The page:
Inwit shares surge 9% on trading debut

Inwit (Infrastruture Wireless Italiane SpA), the tower arm of Telecom Italia, debuted on the Milanese stock exchange on Monday 22 June with great success

Read this article to learn:

  • The financial details behind Inwit’s recent IPO
  • Why the listing was such a success
  • The history behind the formation of Inwit and their decision to IPO
  • Current Inwit performance and opportunities for growth

Telecom Italia has successfully spun off and listed towerco Inwit, with 11,519 towers on the balance sheet. In this brief summary, TowerXchange re-introduces Inwit, reviews the reception Inwit received on the Milan stock exchange, and contrasts Inwit’s market cap and subscription rate with obvious comp, Cellnex.

Warm reception to Inwit IPO

Inwit raised a gross €875.3mn from the IPO of a 40% stake in the company, excluding commissions and expenses, a sum which it is believed will be used to reduce Telecom Italia’s debt buden.

Inwit’s market cap now stands at an impressive €2.4bn. The original IPO price of €3.65 increased to €3.90 when stock opened on Monday morning and had advanced to €3.99 by 9.43am. The offering includes a ‘greenshoe’ offering which allows Inwit to list more stock if required. Of the stock listed to date, according to Italian paper Corriere della Sera, about 38% of the went to US investors, 35% to UK-based companies and only 12% to Italian investors. In comparison, half of Cellnex’s shares were sold to U.S. investors, while 25% were from the UK and 10% from Spain.

Tower value calculated by market cap 


Cited in Bloomberg, Emanuele Isella, an analyst at Fidentiis Equities, said in a research note last week that Inwit’s stock may rise because of the company’s “higher M&A appeal, stronger organic growth potential, higher EBITDA margin and cash generation ability.” Inwit CEO, Oscar Cicchetti himself said that he believed the ‘narrative of the company’ has convinced people of Inwit’s value.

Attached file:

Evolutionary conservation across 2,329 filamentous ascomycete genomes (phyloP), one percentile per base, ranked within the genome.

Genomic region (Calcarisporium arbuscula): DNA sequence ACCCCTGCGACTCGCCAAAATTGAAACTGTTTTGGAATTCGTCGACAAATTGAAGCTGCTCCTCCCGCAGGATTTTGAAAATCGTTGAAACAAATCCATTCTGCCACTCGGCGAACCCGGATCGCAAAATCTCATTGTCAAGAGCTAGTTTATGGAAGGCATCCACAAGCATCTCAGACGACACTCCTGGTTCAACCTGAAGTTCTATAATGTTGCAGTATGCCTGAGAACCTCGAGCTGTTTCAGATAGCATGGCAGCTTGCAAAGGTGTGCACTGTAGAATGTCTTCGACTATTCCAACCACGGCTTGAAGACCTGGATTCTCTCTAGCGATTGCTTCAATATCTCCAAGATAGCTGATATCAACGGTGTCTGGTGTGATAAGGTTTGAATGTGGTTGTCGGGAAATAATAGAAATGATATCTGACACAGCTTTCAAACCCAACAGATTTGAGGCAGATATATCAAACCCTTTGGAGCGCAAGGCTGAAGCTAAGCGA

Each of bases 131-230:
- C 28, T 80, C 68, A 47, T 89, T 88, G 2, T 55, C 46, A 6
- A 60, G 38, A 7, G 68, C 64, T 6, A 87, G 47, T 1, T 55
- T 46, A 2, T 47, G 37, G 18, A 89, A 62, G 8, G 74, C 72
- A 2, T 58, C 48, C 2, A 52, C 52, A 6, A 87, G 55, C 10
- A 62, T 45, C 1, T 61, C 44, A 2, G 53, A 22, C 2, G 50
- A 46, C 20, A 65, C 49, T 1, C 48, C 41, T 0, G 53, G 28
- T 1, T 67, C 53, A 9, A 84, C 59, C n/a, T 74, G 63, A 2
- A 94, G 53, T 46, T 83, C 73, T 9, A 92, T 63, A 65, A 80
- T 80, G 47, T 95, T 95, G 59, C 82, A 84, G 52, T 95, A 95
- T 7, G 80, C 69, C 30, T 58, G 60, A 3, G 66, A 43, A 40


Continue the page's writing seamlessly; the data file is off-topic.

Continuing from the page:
Cicchetti quashed rumours that Inwit may turn their interest to Italian national broadcaster Rai Way, telling reporters “We don’t believe there are many synergies between broadcast and telecommunication towers”, however rumours that the towerco will become increasingly acquisitive in the telecoms space were supported by his comment that “We have before us a couple of years in which there will be a consolidation of the sector and Inwit has the characteristics to participate.”

A comparison of the Cellnex and Inwit IPOs 


Industry context

When comparing Inwit’s IPO to the recent Cellnex IPO, it’s easy to see where the differences lie. Cellnex’s proven track record in the acquisition and management of third party towers pushed their market cap up to €3.5bn, against Inwit’s market cap of €2.4bn. However, Inwit’s subscription rates and stock prices will doubtless have benefitted from Cellnex ‘blazing the trail’ and demonstrating high market confidence in the towerco model. With both companies achieving highly successful IPOs in Q2 2015, there’s no doubt that independent tower ownership is now firmly on the radar of investors, potential counterparties and prospective tenants alike.


Infrastrutture Wireless Italiane S.p.A., commonly known as Inwit, is the largest Italian towerco with a portfolio of 11,519 sites spread all over the national territory. Approximately 7,400 sites are located in suburban or rural areas with the remaining covering major cities and metropolitan hubs.

In March 2015, Telecom Italia created the Inwit business unit, allowing Inwit to take over all activities related to towers and other civil infrastructure with the goal to lease to both telecom and all other operators in Italy. Telecom Italia agreed to pay €253mn in annual rental to Inwit of which €140mn derives from the lease of 7,400 rural/suburban sites (€1577pcm) and €113mn derives from the remaining 4,100 urban towers (€2297pcm). The towerco expects to initially generate 90% of its revenue from its anchor tenant. However, sites are accessible to all operators in the country.

In terms of tenancy, a significant proportion of the Inwit towers already host more than one tenant as a result of a strong push in favour of infrastructure sharing which took place in Italy around 2004-2005, when operators realised that owning sites didn’t represent a competitive advantage. RBC Capital Markets estimates the Inwit tenancy ratio is currently 1.55, with TIM (Telecom Italia Mobile) as anchor tenant, Vodafone the primary second tenant and a further estimated 1,500 Wind tenancies. To put this in context, RBC Capital Markets puts the average tenancy ratio in Italy at 1.42.

What next? 

With the Cellnex IPO only a month old, the Italian market has bred a new kind of acquisitive towerco; publicly listed, well-funded, and with solid foundations for growth. As the predicted Italian and European tower deal flow picks up over the next few months, TowerXchange watches with interest to see how the relationship between Europe’s biggest home-grown towercos will develop.

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